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Modules:

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  • 1. Advance Care Planning
  • 2. Communicating Bad News
  • 3. Whole Patient Assessment
  • 4. Pain Management
  • 5. Assisted Suicide Debate
  • 6. Anxiety, Delirium
  • 7. Goals of Care
  • 8. Sudden Illness
  • 9. Medical Futility
  • 10. Common Symptoms
  • 11. Withholding Treatment
  • 12. Last Hours of Living
  • 13. Cultural Issues
  • 14. Religion, Spirituality
  • 15. Legal Issues
  • 16. Social and Psychological
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    Back to Module 9: Medical Futility
    Due Process Approach to Futility Situations

    Due Process Approach to Futility Situations

    This type of due process approach is strongly recommended by the AMA’s Council on Ethical and Judicial Affairs, and should include the following steps:

    • Earnest attempts in advance
      • Attempt to negotiate an understanding between patient, surrogate, and physician about what constitutes futile care in advance of actual conflict (See Module 8: Sudden Illness)

      • Can pre-empt conflict
    • Joint decision-making
      • To the maximum extent possible, joint decision-making should occur between the patient (parents if the patient is a child) or surrogate and physician

      • Negotiate solutions to disagreements, if they arise, in order to reach a resolution satisfactory to all parties

      • Use the assistance of consultants as appropriate
    • Negotiation of disagreements
      • If disagreements persist, suggest the participation of other consultants, colleagues, and/or a group, such as an institutional ethics committee

      • Additional resources may provide reasoned impartial assessment and evaluation of the conflict

      • Value of ethics committees well described in the medical literature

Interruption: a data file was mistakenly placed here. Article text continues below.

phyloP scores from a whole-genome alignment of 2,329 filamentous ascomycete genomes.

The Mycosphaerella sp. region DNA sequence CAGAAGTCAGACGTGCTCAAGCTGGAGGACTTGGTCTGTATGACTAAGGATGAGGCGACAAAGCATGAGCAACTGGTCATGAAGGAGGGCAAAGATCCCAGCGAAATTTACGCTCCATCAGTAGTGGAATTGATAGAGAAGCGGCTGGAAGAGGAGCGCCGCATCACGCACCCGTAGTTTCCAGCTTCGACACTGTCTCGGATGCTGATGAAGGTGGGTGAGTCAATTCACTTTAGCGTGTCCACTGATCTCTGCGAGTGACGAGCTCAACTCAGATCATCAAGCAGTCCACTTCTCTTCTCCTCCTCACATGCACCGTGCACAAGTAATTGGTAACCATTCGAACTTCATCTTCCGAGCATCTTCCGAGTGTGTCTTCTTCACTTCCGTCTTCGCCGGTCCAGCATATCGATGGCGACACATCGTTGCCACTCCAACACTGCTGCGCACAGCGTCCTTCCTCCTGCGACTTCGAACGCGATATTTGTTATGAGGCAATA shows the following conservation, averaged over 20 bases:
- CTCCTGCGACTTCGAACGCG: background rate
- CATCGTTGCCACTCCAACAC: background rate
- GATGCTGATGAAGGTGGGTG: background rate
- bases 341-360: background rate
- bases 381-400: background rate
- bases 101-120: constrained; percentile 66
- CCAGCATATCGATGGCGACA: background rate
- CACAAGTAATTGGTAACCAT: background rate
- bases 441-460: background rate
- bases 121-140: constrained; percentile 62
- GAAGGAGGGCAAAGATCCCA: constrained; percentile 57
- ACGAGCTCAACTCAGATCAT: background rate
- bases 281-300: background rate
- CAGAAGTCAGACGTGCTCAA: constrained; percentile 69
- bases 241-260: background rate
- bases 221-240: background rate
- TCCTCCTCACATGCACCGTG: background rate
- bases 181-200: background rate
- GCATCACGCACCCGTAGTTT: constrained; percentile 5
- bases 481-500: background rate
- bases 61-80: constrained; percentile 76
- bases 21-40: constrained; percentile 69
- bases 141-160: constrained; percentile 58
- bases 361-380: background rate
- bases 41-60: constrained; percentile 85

• The Joint Commission for Accreditation of Healthcare Institutions requires hospitals to have an ethics committee to aid its physicians, patients, and families to resolve difficult issues

      • The aim--provide maximum possible place for patient autonomy in the conduct of ethical medical practice
    • Involvement of an institutional committee
      • If the institutional review supports the patient’s position and the physician remains unpersuaded, transfer of care to another physician within the institution may be arranged
    • Transfer of care to another physician
      • If the review supports the physician’s position and the patient/surrogate remains unpersuaded, transfer to another institution can be carried out if both the transferring and receiving institutions agree

      • If transfer to another physician in another institution is not possible, the intervention need not be offered

      • However, there needs to be a diligent search for this option
    • Transfer to another institution
      • This process does not solve the problem when no receiving institution can be found

      • The issue of cost of medical care, both to patients and families as well as to the institution and the health care system, is implicit in many of these steps
    • If unable to transfer, the intervention need not be offered
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